Dive watches, as the name implies, are designed for underwater use and are created to hold up to pressure beneath the water, such as in the ocean. This can range from 100 meters to 15,000 meters. Dive watches tend to come with a movable bezel and many also keep track of dual times and the date. The nature of military watches means they are often very durable and reliable and are favored by all branches of the military. They are often constructed of stainless steel and components that can withstand extreme conditions, such as heat, cold and wind. Most also light up so they can be seen in the dark, if necessary. 

Pilot watches tend to be much larger than other watches and are distinctly masculine in appearance, though that doesn't preclude women from wearing them. Because they are so large, these watches tend to be easier to read since the numerals and other features are also naturally larger to match the design. While they are designed for pilots who spend their time above the ground, the watch is also a reliable and sturdy choice that many people favor.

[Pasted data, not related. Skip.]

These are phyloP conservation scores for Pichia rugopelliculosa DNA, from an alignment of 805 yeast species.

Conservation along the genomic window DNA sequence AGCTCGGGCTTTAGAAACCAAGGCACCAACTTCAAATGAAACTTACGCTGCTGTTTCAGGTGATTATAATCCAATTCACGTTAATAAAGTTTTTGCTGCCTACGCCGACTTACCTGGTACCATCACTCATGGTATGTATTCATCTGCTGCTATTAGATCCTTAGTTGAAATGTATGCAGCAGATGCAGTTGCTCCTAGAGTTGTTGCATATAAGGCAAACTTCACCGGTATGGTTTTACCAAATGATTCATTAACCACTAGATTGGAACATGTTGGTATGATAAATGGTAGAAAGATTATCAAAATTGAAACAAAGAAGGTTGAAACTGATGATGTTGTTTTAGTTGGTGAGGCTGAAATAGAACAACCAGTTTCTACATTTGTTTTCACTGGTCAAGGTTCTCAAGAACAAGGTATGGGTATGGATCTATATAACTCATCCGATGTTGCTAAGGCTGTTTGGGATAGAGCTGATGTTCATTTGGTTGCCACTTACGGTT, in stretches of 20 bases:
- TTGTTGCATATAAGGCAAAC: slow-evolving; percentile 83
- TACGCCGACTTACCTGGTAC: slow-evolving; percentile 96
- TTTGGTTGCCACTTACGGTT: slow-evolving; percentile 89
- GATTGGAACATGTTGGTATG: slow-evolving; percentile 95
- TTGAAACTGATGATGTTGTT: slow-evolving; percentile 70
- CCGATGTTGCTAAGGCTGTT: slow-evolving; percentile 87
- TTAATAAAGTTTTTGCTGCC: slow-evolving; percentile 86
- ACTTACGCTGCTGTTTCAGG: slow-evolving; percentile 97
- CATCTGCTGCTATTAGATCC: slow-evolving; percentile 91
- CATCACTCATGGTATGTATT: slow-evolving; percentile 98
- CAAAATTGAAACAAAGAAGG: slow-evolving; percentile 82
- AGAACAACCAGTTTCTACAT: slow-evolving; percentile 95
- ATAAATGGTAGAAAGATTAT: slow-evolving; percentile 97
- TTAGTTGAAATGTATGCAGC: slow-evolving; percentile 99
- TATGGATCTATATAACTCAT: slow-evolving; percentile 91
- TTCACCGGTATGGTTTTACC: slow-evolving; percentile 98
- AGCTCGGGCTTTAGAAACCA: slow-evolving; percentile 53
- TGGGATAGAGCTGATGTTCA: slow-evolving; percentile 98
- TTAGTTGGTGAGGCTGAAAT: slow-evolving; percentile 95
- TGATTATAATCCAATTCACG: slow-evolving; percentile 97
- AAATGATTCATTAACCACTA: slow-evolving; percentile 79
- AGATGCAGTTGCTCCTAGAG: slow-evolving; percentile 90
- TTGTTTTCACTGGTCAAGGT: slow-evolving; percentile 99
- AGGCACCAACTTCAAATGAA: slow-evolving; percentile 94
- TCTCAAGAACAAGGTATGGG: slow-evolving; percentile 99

If you choose a sports watch, you can expect a very easy-to-read dial and durable materials that can withstand the impact from athletics. Many also boast fancy features like a stopwatch, thermometer and compass, which are useful during numerous sports-related pursuits. 

If you want a watch for a formal affair or high powered office job, a dress watch is the way to go. They look elegant and pair with evening wear. They are often minimal in their design and have more simple watch dials. The aesthetic appeal is a big influence when choosing a dress watch. 

10. GMT

GMT, or Greenwich Mean Time, was created in 1884 and refers to the world's time zones. A GMT watch is simply one that allows you to set the current time in two zones at the same time. They are helpful for people who travel between time zones or who need to keep track of the time in a different time zone than they reside in. 

GMT does not have the same function as a dual-time watch, though they do serve the same purpose. A GMT watch uses a bezel and a 24-hour scale to operate the separate central hand. The watch's rehaut (this fills the space around the edges between the face and crystal of a watch) also plays a role in this process. Some GMT watches can display the time in three zones with a sub-dial and a 12-hour format for the second time zone.